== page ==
I took the name for this post from a conference that was held on Monday at Eureka: the National Children’s Museum, which is in Halifax. It expresses a fundamental principle about museums – that all aspects of the Service should be user-friendly.
Below is a statement on access that we produced in Bristol last year, to explain exactly what we mean by it, and what we aspire to. That’s not to say we always achieve our aspirations, but we are trying.
Bristol Museums, Galleries and Archives
We believe good access benefits everyone and our goal is that diverse people find all aspects of our service user-friendly.
By “access” we mean being able to benefit from all that is on offer. This includes the following dimensions of our work:-
Physical – for example being able to navigate the building
Intellectual – for example being able to engage with the interpretation
Social – for example being able to take part in events
Cultural – for example having their faith needs recognized (i.e. when displays include nudity, objects regarded as sacred, human remains, etc).
In practice, access work covers the following areas:
- Environment (Sites and buildings)
- Collections and the objects we exhibit
- Marketing and publicity
- Learning opportunities
- Language and terminology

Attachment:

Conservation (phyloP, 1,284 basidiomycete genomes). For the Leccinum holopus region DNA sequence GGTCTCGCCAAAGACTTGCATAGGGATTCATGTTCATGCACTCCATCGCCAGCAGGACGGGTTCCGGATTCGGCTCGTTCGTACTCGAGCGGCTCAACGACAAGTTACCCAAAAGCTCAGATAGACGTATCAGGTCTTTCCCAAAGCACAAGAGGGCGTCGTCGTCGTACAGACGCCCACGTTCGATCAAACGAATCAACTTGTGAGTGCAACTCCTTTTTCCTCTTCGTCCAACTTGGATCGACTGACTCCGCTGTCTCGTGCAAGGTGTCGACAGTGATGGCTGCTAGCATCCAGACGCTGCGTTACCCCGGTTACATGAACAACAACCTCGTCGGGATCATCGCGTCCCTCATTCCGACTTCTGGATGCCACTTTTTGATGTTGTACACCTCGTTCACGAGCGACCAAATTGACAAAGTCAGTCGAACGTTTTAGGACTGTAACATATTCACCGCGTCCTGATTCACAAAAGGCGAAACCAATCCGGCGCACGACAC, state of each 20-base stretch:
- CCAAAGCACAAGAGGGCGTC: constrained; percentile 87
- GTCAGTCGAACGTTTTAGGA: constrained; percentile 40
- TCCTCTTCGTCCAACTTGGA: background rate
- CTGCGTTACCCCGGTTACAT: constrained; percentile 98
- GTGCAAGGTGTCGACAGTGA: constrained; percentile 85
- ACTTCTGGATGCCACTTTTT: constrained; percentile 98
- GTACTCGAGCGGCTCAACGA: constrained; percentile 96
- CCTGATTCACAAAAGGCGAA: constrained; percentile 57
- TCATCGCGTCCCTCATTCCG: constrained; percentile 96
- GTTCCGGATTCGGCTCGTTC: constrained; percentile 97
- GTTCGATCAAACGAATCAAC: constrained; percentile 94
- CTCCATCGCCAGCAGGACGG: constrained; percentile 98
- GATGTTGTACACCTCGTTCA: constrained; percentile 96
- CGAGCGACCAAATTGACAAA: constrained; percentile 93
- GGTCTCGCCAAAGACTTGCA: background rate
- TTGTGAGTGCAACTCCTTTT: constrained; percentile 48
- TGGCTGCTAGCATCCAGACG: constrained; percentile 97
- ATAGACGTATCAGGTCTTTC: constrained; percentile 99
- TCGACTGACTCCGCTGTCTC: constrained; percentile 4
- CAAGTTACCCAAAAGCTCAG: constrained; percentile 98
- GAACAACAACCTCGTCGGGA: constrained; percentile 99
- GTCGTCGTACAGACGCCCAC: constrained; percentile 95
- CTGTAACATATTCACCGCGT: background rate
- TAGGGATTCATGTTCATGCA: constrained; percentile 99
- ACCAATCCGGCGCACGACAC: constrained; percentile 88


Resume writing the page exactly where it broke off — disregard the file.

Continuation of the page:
- Retail services
By ‘diversity’ we mean people’s differences across gender, age, ethnicity, socio-economic background, cultural background, disability, faith, sexual orientation and learning styles.
We constantly ask the question “If we do it this way, who will we be disabling” and “how can we enable them instead?”
We strive to meet the access needs of all users as we believe that people’s access needs are their access needs and we should not expect them to fit in with us. In so doing, we plan to give everyone the same or an alternative equitable experience.
We recognise that people have different access needs at different times and in different situations and that people often fall into more than one category which will affect their access needs, e.g. they may be disabled and under 5.
We work in partnership with diverse communities and individuals to develop access and involve users with particular access needs in the development process.
Our access work is informed by the Equalities Act 2010, Bristol City Council’s Integrated Equalities Policy and Equalities Impact Assessments.
(For the Access All Areas conference information see www.eureka.org.uk)